- Semantics – difficulties with the meaning of words.
- Pragmatics – difficulties with the use of language in social contexts.
This discussion will consider three important contexts in which speech and language difficulties can occur:
- difficulties arising alongside other disabilities;
- specific language impairment;
- communication problems attributed to emotional and social difficulties.
You can read more about emotional and social difficulties in our article: Behavioural, Emotional and Social Difficulties
Speech and Language -Acquisition Problems Occurring Alongside Other Disabilities
Infants naturally acquire communication competence through close human contact in multi-sensory settings where, as Whitehead7 records, pre-verbal experiences pave the way for language development. Access to such natural influences can be restricted or denied if, for example:
– circumstances of neglect and deprivation severely limit language input;
– audio and/or visual input is unavailable due to impairments;
– severe physical difficulties prevent the functioning of speech mechanisms.
Adapting other mechanisms to compensate for deficits is a characteristic of human development, thus it is common to find a child with significant visual impairment will often develop acute hearing to maximise acoustic inputs. Where difficulties cannot be supported or overcome by such means – as in cases where motor control is insufficient to allow speech development – it is very important to use Augmentative and Alternative Communication (AAC) methods and technologies to ensure a child still develops into an active communicator.
Specific Speech and Language Impairment
Where children show satisfactory development in other domains, but not in speech and language, this is regarded as a specific language impairment (SLI). Modern thinking no longer chooses to diagnose SLI by systematically excluding all other factors. Thomas8, for example, comments that SLI suggests ‘an atypical learning process’ in which ‘impaired behaviour is the outcome of development working under other constraints’. The definition offered by Lees and Urwin9, summarised in the table below, reflects a more-contemporary inclusive assessment:
Early-years children with SLI require the support of a speech and language therapist who will liaise with teachers and other professionals to devise and deliver appropriate remedial interventions.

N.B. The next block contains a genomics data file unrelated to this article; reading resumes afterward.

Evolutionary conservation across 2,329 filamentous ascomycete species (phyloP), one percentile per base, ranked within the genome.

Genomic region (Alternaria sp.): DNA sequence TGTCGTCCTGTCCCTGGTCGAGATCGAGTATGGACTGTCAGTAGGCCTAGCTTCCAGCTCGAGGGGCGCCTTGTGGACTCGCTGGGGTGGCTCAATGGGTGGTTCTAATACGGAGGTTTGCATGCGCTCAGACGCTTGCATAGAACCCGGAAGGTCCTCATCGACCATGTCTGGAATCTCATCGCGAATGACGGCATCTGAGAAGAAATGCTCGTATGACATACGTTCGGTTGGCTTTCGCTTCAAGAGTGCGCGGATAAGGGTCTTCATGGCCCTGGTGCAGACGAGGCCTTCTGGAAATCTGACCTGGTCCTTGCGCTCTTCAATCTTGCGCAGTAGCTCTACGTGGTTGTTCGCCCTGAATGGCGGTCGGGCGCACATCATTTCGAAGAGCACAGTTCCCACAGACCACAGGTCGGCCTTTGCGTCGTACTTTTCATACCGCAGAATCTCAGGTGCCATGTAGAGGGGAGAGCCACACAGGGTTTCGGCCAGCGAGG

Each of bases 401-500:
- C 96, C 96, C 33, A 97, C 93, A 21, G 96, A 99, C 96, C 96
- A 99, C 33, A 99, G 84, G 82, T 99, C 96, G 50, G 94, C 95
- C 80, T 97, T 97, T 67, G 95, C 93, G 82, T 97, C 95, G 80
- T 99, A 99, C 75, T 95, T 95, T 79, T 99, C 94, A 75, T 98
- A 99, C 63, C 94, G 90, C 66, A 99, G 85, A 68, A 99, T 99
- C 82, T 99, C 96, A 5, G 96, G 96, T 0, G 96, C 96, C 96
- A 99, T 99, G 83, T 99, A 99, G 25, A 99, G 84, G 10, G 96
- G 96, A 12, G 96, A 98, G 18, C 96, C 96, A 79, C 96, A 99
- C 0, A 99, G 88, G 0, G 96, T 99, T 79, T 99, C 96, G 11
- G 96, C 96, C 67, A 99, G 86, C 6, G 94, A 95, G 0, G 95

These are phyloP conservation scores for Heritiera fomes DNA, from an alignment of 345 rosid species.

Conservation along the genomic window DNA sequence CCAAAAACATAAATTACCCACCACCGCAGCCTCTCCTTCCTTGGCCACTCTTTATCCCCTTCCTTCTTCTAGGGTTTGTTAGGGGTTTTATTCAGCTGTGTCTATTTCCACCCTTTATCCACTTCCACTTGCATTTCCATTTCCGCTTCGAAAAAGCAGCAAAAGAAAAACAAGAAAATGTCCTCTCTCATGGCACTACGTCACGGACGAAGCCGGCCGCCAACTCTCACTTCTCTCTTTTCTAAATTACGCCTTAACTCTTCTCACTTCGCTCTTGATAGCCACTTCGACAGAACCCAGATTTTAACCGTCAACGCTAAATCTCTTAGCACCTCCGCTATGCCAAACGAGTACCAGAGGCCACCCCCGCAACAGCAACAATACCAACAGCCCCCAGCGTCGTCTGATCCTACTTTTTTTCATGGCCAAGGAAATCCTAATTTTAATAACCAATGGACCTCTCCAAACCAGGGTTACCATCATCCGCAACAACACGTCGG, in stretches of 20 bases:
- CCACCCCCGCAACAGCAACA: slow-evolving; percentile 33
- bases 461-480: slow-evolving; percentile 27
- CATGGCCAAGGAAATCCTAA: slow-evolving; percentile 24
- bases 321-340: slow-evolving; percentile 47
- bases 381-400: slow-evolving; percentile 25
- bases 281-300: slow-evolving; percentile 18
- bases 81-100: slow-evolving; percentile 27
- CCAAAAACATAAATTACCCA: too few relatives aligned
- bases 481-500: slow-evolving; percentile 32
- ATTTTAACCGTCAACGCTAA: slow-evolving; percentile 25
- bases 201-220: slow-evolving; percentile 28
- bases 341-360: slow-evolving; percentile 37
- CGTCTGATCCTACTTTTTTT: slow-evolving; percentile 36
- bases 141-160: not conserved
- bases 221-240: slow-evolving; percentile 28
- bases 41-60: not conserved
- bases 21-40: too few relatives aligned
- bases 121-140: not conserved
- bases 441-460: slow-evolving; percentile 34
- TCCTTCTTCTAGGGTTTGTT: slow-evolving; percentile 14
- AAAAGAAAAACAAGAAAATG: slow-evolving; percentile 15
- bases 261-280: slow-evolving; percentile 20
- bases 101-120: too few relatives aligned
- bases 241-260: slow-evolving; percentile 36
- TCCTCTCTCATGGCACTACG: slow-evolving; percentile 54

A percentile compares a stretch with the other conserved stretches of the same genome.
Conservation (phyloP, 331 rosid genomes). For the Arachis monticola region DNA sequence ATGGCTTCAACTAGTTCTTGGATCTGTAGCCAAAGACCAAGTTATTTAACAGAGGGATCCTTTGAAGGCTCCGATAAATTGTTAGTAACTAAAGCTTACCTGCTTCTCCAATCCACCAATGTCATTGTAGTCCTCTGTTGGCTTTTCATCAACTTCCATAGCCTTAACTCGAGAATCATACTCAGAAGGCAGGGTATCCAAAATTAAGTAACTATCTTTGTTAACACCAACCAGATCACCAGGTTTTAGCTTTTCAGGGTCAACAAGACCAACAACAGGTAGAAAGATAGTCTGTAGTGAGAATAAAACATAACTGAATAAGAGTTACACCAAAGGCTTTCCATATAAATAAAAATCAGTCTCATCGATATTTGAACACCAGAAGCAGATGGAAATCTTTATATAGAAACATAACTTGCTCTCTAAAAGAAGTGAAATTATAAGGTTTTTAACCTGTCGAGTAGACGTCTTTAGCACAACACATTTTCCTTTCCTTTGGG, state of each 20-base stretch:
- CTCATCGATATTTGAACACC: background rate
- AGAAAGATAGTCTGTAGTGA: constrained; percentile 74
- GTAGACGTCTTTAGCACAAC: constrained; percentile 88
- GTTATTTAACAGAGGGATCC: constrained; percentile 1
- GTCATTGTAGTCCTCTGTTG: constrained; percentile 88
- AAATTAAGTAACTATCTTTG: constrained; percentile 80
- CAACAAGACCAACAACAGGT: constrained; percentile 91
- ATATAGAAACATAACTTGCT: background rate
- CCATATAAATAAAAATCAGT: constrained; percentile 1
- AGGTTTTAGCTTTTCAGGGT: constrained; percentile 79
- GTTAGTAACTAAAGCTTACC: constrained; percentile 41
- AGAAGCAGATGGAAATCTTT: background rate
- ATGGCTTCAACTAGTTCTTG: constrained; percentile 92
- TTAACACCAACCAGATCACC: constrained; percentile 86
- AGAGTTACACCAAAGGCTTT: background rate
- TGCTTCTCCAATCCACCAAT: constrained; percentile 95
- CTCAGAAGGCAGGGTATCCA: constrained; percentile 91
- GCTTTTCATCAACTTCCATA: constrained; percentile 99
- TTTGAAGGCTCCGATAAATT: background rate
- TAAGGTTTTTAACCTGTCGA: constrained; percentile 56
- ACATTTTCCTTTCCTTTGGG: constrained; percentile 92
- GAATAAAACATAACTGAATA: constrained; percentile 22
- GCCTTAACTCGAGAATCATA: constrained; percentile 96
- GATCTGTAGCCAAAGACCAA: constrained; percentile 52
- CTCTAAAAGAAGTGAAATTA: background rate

Communication Problems Attributed to Emotional and Social Difficulties
The frustration of SLI can cause the emergence of secondary difficulties affecting a young child’s behaviour and ability to form peer relationships. Occasionally, a child acquires language skills yet cannot use them due to the influence of emotional and social difficulties. This can give rise to the phenomenon of selective mutism where a child is verbal in some settings, but non-verbal in others. Though comparatively rare, this behaviour seems to affect children in the 3-5 age group and seems to coincide with transitions such as moving into a nursery or similar childcare facility.
Given that a selectively mute child can and will speak in certain contexts, conventional language therapy is mostly ineffective. However, behavioural methods involving sensitive staged acclimatisation to the new environment have been shown to work.
The Impact of Intervention
As Pritchard and Brodie10 remind us, early years practitioners are uniquely placed to observe the specifics of language problems, and thus may often be called upon to note the precise nature of a language difficulty. This helps to ensure that any professional intervention is optimally targeted to achieve the best possible outcomes. If proof was ever needed that such efforts are always worthwhile, Whitehead supplies it in her account of American author and lecturer Helen Keller’s compassionate and ‘inspired teacher’ who:
‘placed the hands of the blind and deaf Helen Keller under a gushing water pump and constantly wrote the letter signs w-a-t-e-r on the child’s palms as the water poured over them.